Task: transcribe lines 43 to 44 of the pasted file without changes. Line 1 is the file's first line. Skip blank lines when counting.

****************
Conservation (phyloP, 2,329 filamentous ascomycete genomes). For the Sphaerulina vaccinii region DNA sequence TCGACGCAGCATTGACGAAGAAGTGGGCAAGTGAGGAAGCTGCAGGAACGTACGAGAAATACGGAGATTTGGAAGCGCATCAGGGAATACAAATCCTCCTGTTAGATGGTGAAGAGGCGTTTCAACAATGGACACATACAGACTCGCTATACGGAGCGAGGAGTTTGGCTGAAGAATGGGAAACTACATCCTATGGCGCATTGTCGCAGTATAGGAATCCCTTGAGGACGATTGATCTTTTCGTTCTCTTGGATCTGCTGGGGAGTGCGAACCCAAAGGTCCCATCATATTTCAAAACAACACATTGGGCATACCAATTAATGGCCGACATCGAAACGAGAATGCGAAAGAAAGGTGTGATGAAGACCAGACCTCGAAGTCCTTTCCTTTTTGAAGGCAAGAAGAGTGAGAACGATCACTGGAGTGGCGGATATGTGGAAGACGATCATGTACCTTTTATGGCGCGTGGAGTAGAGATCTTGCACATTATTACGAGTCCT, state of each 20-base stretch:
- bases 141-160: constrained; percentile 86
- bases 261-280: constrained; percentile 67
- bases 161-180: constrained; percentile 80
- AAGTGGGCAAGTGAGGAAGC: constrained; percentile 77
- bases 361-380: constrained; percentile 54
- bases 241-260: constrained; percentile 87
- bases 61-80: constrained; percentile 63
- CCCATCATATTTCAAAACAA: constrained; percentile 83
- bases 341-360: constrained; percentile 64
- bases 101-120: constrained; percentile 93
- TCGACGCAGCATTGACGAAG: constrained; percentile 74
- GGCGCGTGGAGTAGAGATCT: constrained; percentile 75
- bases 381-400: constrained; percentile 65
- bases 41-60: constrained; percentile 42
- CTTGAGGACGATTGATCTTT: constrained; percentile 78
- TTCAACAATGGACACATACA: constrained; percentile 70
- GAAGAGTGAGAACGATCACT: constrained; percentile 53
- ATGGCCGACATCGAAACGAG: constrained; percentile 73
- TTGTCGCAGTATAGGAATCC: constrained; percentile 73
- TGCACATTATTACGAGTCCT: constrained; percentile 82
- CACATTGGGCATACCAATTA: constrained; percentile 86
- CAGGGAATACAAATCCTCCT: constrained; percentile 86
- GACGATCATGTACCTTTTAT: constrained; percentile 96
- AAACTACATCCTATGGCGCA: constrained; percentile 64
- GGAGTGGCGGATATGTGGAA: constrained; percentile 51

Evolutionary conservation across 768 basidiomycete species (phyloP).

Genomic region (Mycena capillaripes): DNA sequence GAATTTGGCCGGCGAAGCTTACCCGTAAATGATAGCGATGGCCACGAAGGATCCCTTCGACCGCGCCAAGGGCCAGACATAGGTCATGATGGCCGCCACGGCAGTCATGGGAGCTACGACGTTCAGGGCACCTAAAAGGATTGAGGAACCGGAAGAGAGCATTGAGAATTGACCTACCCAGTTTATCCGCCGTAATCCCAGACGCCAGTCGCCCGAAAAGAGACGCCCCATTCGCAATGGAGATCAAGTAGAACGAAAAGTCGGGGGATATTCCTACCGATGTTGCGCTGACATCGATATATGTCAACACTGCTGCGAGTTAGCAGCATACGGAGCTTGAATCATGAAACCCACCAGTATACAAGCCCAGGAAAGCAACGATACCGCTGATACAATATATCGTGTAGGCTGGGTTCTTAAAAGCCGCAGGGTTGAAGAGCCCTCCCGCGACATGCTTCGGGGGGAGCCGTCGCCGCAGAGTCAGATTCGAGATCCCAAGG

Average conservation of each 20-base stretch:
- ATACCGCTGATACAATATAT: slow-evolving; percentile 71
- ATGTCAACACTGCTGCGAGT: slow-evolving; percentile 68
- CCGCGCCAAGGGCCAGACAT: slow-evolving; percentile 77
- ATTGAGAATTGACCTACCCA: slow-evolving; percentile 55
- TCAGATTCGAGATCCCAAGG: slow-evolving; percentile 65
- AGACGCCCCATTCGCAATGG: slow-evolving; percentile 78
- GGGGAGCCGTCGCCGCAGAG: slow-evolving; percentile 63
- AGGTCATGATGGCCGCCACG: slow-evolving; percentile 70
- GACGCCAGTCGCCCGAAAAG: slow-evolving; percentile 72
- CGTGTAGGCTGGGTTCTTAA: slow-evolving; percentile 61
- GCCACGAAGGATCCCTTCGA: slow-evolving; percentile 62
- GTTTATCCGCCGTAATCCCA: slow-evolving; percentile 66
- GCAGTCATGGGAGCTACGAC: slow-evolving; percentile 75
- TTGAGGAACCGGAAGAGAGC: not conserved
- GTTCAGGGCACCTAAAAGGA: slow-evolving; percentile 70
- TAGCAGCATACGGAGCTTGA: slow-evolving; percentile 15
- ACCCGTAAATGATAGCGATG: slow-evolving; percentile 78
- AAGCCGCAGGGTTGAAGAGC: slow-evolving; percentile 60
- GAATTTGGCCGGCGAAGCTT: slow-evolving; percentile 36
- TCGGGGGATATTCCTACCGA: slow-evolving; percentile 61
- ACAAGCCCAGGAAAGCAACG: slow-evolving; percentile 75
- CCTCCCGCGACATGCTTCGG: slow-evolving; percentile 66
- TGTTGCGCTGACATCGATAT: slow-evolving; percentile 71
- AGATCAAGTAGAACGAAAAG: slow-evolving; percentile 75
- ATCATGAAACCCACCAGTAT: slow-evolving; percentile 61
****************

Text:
- TTGAGGAACCGGAAGAGAGC: not conserved
- GTTCAGGGCACCTAAAAGGA: slow-evolving; percentile 70